We are always interested in learning new dance skills. Understanding our right side of the brain and doing certain exercises, strengthens that area.
A professional dancer will tell you that they are always learning. This is a very true statement in any type of dance. We find ourselves attending workshops, classes, and practicing at home.
When we make that decision to learn a new dance skill, such as layering or double veil, we are lighting up our right side, the creative area. Let me be clear that not just one side lights up in isolation when dancing. Both sides will work together, but the area where dance, movement, music understanding is found, is in the right side. You do have to understand each side, respectively. According to Brainmadesimple.com, the right side of the brain:
* Art awareness
* Holistic thought
* Music awareness
* 3-D forms
* Left hand control
Creativity is what most dancers have, and when we dance more, the stronger the creativity. When we make the decision to learn a new skill we say, "I WANT to learn double veil". This is the right side of the brain at work. A dancer who already knows sword dance, is strong creatively. Why? The dancer knows the basic belly dance moves, adding sword strengthens her/his talent.
So, you made the decision, you announced, "I WANT to learn double veil". You have to visualize how you see yourself. Seeing a dancer do such, helps that vision. What next?
Knowing that you are going to make mistakes is part of what Daniel Coyle calls Deep Practice. The first time around, you will make mistakes. Accept this and know that what you did the first time around, was nothing what you visualized. It shouldn't be.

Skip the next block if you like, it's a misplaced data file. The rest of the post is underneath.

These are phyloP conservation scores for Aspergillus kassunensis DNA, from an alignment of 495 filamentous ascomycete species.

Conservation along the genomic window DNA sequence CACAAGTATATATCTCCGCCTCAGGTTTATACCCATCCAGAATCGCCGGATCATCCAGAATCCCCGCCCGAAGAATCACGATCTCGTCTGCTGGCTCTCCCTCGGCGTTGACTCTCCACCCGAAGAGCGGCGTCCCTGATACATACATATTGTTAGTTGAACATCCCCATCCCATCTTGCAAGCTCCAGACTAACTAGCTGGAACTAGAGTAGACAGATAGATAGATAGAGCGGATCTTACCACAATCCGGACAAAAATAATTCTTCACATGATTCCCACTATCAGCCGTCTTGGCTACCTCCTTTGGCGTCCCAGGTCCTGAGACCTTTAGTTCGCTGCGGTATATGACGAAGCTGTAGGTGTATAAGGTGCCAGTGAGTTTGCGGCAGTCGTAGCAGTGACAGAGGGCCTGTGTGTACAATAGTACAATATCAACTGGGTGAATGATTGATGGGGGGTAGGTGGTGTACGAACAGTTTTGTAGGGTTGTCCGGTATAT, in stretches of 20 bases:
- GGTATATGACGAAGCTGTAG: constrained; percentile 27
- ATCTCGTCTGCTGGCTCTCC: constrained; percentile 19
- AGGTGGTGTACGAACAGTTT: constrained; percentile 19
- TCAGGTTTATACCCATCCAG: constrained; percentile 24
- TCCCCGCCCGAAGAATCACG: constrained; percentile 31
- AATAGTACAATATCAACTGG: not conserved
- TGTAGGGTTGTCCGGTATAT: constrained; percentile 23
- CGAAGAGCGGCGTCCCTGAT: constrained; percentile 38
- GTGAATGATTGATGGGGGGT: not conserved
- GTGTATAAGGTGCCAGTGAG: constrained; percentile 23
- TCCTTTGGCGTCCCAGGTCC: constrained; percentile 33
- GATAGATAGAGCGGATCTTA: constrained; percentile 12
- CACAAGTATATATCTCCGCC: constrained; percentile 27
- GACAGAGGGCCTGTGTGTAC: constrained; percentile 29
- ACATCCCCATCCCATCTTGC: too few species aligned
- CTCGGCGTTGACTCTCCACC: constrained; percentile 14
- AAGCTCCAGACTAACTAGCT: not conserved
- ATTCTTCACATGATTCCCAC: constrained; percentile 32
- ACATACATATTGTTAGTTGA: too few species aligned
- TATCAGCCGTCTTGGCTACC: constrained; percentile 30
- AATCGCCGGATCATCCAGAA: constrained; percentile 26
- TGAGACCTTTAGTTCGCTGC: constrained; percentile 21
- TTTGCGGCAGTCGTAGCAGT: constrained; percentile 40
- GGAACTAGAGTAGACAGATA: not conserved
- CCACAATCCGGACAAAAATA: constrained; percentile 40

The second class or learning session, you will need to analyze your errors. What mistakes did you make? Writing them down, or making note, helps your practice. You now know what errors were made.
Practice, practice and practice. That's how you get to Carnegie Hall.
If you want to do some exercises to strengthen your right side, it is suggested that you write your name over and over with your left hand, in all directions. Also, walk with your arms going with the same leg, opposite, arms still in the air, or above you.
It is said that the left knows more about the right side. Our right side also is in charge of emotion. With your pencil in the left hand, ask yourself a simple question. Don't think too long for an answer. Write it down with your left hand. When you write it, you will notice a different answer.
I did try the question answer exercise, and I was shocked. Lately, I've been going through some ups and downs, so when I asked myself, "how are you?", my immediate answer, was "better than yesterday". I'm right handed, so when I wrote the answer with my left hand, on paper was, "a little more functional than yesterday". I can conclude the left knows more about my right. Right?
You may have stronger language, grammar, analytic skills, so this may impact your learning style. We all learn differently. Take this into consideration when being creative.